1. Don’t expect her to be perfect. 

The woman God has called to minister to your minister is just that––a woman. She has a unique calling that only other ministers’ wives understand.  

If she forgets your birthday, doesn’t smile at you when you see her at the grocery store, or loses her temper with your kid who just poured blue paint on the head of a little girl whose family was visiting the church––cover it with love.

First Corinthians 13 says, “Love bears all things, believes all things...” That means genuine love believes the best about others. 

Determine to believe the best about your pastor's wife and make sure she knows you are committed to do so.

And don’t expect her kids to be perfect either. She is doing the best she can. Believe the best about your pastor’s kids. And when they don’t measure up to your expectations, cover it with the same grace you hope someone will offer your own kids when they mess up.

2. Show up. 

You can’t possibly know how discouraging it is for a pastor to prepare all week to preach only to find a number of people just didn’t feel like coming to church that day.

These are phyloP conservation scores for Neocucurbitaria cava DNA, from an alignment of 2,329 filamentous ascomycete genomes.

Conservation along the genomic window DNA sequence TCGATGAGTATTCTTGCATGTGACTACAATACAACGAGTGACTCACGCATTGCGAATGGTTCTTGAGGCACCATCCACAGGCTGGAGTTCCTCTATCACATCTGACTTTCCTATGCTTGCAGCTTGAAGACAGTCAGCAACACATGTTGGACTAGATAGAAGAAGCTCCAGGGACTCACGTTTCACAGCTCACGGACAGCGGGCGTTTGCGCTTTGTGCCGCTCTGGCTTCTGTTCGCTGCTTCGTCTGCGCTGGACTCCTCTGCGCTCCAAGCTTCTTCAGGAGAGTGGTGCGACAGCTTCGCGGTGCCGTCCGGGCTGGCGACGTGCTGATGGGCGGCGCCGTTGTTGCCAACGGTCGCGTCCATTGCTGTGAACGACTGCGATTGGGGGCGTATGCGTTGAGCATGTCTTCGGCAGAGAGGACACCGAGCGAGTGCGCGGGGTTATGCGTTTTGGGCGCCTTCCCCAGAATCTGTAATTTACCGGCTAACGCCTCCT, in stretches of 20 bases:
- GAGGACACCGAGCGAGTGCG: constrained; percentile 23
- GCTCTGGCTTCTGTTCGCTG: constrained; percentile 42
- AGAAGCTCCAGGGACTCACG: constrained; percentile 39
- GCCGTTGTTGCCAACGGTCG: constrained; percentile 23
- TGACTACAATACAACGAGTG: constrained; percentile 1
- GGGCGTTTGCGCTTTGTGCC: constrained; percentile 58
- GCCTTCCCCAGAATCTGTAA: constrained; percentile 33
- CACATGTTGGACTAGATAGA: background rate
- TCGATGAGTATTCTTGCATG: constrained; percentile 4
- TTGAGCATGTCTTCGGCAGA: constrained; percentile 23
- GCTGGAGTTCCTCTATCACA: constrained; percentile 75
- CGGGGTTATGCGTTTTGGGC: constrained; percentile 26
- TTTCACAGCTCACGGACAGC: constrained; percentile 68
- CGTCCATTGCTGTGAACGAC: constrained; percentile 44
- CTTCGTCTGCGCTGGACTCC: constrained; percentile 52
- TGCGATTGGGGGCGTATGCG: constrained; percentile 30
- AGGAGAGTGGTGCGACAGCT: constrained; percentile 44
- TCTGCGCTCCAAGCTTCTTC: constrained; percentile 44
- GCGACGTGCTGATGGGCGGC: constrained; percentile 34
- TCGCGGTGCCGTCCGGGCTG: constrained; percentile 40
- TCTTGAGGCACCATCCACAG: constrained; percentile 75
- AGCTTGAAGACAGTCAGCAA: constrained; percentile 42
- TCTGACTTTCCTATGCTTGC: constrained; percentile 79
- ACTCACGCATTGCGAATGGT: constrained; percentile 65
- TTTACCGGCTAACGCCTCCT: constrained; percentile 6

Your pastor and his wife pray for you––you! And they look forward to teaching you what God has laid upon their hearts.

So, whether your pastor’s wife is teaching a Bible Study or hosting a fellowship show up! I can’t stress enough how encouraging your presence will be.

3. Pray. 

Pray for your pastor, his wife and his children. They are in the heat of a battle and Satan would like nothing more than to destroy their testimony. I am confident my children follow Christ today because of the faithful prayers of our congregation.

They need you to stand in the gap for them––on your knees. And you can’t do that if you’re constantly critiquing the way they are serving Christ.

4. Pray for godly mentors for your pastor’s wife. 

The mentors God sent my way had such a profound influence on my ministry as a pastor’s wife that I wrote an eBook to mentor ministers’ wives: I Sleep With the Pastor. (Consider emailing a copy of the book to your pastor's wife as a gift of encouragement––it’s available for only $3.99) 

Photo courtesy: ©Thinkstock/jacoblund